Updated: 12:56 p.m.
ORLANDO, Fla. -- Chip Kelly hardly seemed agitated, or even concerned, that another one of his core players is seeking more money.
This time, it’s Pro Bowl left guard Evan Mathis, who just finished the second year of a five-year extension worth slightly more than $25.5 million.
His $5.14 million cap value in 2014 ranks seventh among offensive guards, though Mathis is considered one of the game’s best interior offensive linemen. His $5.1 million average per year of his deal ranks just 14th among offensive guards.
A league source told CSNPhilly.com that the Eagles began shopping Mathis, 32, last month to gauge his trade value after the lineman had asked for his deal to be reworked.
Kelly, informed of the report Wednesday during his roundtable media session at the owners' meetings, said Mathis’ contract situation isn’t likely to create problems. Mathis, coming off his first Pro Bowl season, has started 47 of the team’s 48 games since he joined the Eagles in 2011.
“Generally, do I worry about Evan? No,” Kelly said. “Evan, you talk about go-to-work lunch pail mentality, that's Evan Mathis. I don't worry about Evan from that standpoint."
Kelly spoke much more openly and directly about Mathis than he did about Pro Bowl receiver DeSean Jackson, whose name has swirled in trade reports and rumors for more than two weeks (see story).
Kelly said he hoped all of his players “get paid a billion dollars” and seemed to support the rationale of players who ask for new deals, saying “they can’t do it for the next 40 years.” But Kelly said he didn’t anticipate Mathis’ contract dispute impacting his performance.
Another source close to the situation said it’s too early to worry about Mathis’ contract strategy going forward.
“At the end of the day, when you come to work, if anything is a distraction to you than you aren’t being the best player that you can be,” Kelly said, “and what you can control is how you show up every single day, what your attitude is when you’re in the meeting rooms, what you’re attitude is when you’re on the practice field, what your attitude is when you’re in the weight room.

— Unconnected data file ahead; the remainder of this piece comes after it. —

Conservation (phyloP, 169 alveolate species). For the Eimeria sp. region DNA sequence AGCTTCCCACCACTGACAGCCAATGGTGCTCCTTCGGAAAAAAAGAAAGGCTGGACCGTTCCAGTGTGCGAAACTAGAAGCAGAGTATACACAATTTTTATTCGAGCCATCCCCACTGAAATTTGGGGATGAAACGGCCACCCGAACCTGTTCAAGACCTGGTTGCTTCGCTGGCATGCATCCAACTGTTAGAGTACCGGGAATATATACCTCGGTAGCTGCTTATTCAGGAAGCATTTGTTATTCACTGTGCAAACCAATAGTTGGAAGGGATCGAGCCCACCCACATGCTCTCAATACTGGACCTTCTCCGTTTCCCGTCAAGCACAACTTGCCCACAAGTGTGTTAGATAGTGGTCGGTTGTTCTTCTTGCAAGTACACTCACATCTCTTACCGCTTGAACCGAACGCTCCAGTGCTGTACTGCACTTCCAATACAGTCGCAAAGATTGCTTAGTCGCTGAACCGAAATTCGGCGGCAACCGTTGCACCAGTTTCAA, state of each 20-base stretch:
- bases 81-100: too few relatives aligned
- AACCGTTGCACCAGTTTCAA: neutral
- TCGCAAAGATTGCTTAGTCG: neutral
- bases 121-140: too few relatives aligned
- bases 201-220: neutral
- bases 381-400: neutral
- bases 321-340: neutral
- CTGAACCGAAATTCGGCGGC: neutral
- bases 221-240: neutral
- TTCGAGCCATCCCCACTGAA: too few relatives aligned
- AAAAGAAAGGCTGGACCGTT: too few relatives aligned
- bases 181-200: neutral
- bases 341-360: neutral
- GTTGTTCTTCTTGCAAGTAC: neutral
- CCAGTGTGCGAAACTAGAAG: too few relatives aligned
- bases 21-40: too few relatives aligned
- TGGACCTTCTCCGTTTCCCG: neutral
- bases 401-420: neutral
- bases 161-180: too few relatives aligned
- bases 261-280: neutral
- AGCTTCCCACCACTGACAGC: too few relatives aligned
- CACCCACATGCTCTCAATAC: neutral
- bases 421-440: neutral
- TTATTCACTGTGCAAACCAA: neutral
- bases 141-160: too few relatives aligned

“And that’s why, when you talk about Evan specifically, I’m not worried about that. Evan has been since Day 1 -- since I got here -- just outstanding, whether it’s in the meeting rooms, or in the weight rooms, on the practice field. He may have played the most snaps in the NFL last year.”
When mentioned to Kelly that NFL history is littered with disgruntled players who let contract problems impact their performance, the second-year coach said he hasn’t yet encountered that problem.
“When it happens, we’ll chat,” he added.
Kelly said Mathis hasn’t expressed any contract gripes with him, but the coach admitted that he defers all contract conversations to general manager Howie Roseman.
A league source said Mathis hasn’t yet considered skipping spring camps or training camp. Stiffer penalties imposed by the most recent Collective Bargaining Agreement for missing mandatory camps make it financially crippling to hold out.
According to the CBA, players can be fined $30,000 a day by their respective teams for each missed mandatory practice. A player can eventually be suspended for the year and would receive no pension credit.
Precedent would seem to be a leverage point for Mathis. In the past three years, the Eagles have rewarded two veteran offensive linemen -- left guard Todd Herremans and left tackle Jason Peters -- with redone contracts before each had their contracts expire.
Herremans was nearing 30 in 2012 and had two more years left on his deal before the Eagles added three more years and included a salary hike. Peters, who turned 32 in January, had another year left on his contract and was slated to make $9.9 million in 2014 before the Eagles ripped up his deal and added four more years, although his $9.65 base salary in 2014 remains unchanged in the new deal.
Mathis will be 33 next season, older than Herremans and Peters, and only recently joined the ranks of the elite. A third-round pick by Carolina in 2005, Mathis didn’t really pan out and spent his first six years floating through three teams before joining the Eagles in 2011 and resurrecting his career.
Although he’s started every game for the Eagles since 2011 and played at an extremely high level, he didn’t make his first Pro Bowl and first-team All-Pro until 2013.
Mathis is slated to make $5.5 million in 2015 and $6 million in 2016, but the Eagles are on the hook for just $1 million guaranteed in both seasons. If the team believed Mathis could play at an All-Pro level to three or four more years, it probably would have approached him instead of vice versa.
Regardless, Kelly said contract complaints “are just the nature of what our league is like.”
“In professional sports there is a short amount of time that guys have to play this game and they're trying to get what they can,” he said, “and I certainly understand where they're coming from. And part of being the general manager, cap people, is fitting that all together."